w/ Jill Andrews
The Basement; Nashville, TN
February 18, 2015
Review by Jeff Moody
After being stranded out of town last week and then returning to find several canceled shows, I was glad that the Sean Watkins and Jill Andrew‘s show at The Basement would go on as scheduled. It was also an early show which, given the weather, was an added bonus.
Keep reading to hear more about these two performers.
I arrived at The Basement a little before the scheduled start time, so I was able to grab a beer and seat at one of my preferred spots. Jill Andrews took the stage with just her guitar a few minutes after 7 to a relatively full house that continued to grow. She kicked off with “I’m Not Okay” and “Blue Sky,” which included some fine “whoo whoos” and “whoa whoas.” She then proceeded to tell a story about a touring with a famous songwriter who asked what the “whoa whoas” meant. Her response was that she didn’t know, but just liked singing them, which seems like the perfect explanation. The next song was “Blue Eyes,” which was written about her son, Niko. Andrews provided some friendly banter during her set, including an explanation for her stylish gloves which apparently began the day as socks. At one point, she asked the crowd for some help remembering the first line of the next song, which also provided an opportunity for her to pause and drink her whiskey. She has had several songs featured on television, and I could easily see why as I listened to her well-received and very personal 8ish song set.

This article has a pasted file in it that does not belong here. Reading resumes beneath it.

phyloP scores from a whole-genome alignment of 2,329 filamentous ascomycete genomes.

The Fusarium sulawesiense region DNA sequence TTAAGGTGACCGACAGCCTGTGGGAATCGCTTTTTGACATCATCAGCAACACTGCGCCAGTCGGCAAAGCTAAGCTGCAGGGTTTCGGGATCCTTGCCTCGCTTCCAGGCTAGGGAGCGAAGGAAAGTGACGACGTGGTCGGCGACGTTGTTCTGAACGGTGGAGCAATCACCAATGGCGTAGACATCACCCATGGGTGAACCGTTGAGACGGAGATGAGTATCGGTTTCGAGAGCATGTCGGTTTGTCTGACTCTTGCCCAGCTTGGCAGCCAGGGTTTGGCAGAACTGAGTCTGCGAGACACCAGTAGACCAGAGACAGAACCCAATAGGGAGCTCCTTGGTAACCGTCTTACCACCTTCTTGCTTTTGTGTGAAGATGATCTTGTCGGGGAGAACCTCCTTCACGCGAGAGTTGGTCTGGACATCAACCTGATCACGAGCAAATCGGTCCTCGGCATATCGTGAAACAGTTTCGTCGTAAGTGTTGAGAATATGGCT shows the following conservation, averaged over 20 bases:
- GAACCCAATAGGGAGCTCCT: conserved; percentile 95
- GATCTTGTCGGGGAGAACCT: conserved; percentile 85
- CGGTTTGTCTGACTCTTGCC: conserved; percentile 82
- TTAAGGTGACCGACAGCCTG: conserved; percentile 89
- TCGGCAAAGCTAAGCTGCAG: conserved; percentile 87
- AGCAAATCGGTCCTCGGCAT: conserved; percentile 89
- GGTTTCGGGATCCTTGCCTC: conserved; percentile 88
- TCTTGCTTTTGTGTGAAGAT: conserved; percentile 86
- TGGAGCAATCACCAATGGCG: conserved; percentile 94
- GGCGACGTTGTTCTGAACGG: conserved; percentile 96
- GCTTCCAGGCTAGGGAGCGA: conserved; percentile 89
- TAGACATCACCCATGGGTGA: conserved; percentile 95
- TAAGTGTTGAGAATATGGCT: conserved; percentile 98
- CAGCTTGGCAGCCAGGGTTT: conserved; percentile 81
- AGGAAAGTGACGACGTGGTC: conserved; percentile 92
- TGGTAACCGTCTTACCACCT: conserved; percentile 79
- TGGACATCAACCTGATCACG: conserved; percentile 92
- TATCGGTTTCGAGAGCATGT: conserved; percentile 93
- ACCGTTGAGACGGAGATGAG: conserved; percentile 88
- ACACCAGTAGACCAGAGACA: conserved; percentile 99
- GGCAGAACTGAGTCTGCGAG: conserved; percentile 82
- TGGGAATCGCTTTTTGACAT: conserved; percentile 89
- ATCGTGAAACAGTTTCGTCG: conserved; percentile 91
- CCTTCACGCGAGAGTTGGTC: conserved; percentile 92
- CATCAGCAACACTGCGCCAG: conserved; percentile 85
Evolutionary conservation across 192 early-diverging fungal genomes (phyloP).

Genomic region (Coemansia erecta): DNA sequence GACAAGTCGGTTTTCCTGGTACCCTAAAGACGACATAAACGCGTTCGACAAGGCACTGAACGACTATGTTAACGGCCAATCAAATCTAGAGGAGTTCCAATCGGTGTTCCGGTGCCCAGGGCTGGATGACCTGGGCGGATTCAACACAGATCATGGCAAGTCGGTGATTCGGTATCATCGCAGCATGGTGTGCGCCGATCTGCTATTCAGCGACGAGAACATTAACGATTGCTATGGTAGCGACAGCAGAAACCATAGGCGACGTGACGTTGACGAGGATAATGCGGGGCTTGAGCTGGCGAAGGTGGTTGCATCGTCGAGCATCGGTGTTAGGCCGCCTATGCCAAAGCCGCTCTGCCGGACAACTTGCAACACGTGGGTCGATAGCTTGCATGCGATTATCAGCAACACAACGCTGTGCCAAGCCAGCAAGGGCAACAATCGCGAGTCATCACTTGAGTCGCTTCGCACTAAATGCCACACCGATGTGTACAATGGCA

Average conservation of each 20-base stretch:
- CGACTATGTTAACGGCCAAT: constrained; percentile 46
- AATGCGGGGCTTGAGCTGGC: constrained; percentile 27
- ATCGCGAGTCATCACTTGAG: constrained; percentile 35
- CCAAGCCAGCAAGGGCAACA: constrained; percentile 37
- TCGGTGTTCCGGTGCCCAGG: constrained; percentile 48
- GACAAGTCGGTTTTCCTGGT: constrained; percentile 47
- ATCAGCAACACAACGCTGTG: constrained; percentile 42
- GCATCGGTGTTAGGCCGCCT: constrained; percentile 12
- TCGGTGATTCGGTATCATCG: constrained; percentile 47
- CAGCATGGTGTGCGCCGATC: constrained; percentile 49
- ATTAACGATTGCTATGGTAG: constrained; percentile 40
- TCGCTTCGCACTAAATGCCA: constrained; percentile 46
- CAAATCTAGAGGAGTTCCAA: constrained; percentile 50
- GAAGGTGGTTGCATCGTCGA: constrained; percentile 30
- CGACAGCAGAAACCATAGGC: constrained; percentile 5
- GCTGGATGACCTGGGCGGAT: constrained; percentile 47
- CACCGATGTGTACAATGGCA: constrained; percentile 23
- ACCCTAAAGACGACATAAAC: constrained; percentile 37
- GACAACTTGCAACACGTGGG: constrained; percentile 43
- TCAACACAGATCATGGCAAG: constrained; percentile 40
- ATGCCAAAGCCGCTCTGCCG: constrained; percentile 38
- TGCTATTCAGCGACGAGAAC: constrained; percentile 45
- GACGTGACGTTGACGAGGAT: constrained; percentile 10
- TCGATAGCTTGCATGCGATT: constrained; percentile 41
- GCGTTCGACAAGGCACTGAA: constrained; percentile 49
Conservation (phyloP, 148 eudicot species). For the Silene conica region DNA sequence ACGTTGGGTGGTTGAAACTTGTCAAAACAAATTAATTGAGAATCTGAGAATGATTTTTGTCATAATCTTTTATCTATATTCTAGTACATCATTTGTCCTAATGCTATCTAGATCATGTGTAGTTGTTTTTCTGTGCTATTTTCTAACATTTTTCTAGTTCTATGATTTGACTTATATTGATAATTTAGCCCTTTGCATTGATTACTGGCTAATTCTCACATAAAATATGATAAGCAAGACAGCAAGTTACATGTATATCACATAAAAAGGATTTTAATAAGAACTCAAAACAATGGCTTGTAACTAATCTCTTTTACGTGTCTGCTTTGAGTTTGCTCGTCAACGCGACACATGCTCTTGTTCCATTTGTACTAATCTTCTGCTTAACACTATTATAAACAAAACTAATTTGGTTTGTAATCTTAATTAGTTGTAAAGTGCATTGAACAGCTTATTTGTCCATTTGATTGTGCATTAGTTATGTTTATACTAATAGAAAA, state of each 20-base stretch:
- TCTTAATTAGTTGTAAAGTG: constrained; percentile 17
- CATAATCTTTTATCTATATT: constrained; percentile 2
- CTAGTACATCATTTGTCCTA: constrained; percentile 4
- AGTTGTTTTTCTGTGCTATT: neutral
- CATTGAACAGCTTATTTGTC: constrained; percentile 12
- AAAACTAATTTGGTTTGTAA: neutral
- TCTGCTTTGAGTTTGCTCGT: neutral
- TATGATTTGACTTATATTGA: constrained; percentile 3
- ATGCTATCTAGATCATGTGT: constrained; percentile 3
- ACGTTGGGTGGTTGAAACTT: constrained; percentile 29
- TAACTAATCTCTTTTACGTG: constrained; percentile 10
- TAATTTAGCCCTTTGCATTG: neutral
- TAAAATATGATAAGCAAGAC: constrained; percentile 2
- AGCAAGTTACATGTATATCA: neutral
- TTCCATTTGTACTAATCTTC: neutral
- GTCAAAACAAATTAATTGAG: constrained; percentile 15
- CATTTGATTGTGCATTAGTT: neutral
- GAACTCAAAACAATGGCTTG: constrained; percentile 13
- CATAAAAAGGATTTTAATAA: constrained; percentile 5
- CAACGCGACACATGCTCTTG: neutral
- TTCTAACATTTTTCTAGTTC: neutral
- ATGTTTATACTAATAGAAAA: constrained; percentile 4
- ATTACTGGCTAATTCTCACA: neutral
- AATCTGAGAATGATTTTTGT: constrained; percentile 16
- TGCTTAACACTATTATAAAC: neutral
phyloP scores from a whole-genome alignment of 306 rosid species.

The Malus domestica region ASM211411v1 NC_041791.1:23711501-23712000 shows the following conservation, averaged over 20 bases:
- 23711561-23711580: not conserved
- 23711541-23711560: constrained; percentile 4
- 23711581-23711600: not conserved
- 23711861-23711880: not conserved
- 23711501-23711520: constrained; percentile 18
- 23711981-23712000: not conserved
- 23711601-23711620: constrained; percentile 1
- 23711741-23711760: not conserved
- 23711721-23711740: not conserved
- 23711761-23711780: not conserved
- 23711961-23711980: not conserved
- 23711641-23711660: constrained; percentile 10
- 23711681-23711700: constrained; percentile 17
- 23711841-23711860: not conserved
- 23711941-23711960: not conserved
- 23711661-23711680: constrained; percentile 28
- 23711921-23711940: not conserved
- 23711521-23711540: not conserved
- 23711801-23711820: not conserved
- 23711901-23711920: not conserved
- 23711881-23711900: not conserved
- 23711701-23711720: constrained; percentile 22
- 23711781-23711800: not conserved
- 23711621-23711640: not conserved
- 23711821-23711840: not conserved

After a short break, Sean Watkins began his set accompanied by Tyler Chester (also in Fiction Family) on bass and Dominique Arciero (Lunabelles) doing background vocals. I’d gotten in a few listens of Sean’s newest album, All I Do Is Lie, so I was looking forward to hearing them performed live. Watkins admitted that, in retrospect, releasing the album in the middle of the Nickel Creek tour may have been a mistake. After a couple songs from the new album, the trio added a drummer for “Damaged,” one of a few Nickel Creek songs they performed. Next up were “Since the Day that I was Born” and “Guilty,” before Sean did a solo version of “21st of May,” which he’d written about the California preacher who had forecast that as the date of the rapture. The others rejoined Sean for a couple more off the new album (“Made for TV Movie” and the title track) before Dominque took the lead vocals on a song “Always Emily” (I think). Sean and Tyler did “The God You Serve,” and the band did a few more songs before finishing with “Somebody More Like You”. Surprisingly, the crowd thinned a bit during Sean’s set, which may have been due to cold weather and dicey road conditions, but the good news is that a very talkative group (possibly a bachelorette party) were among those who left early. Regardless, the new album is excellent, and it was great seeing Sean Watkins in the intimate setting of The Basement.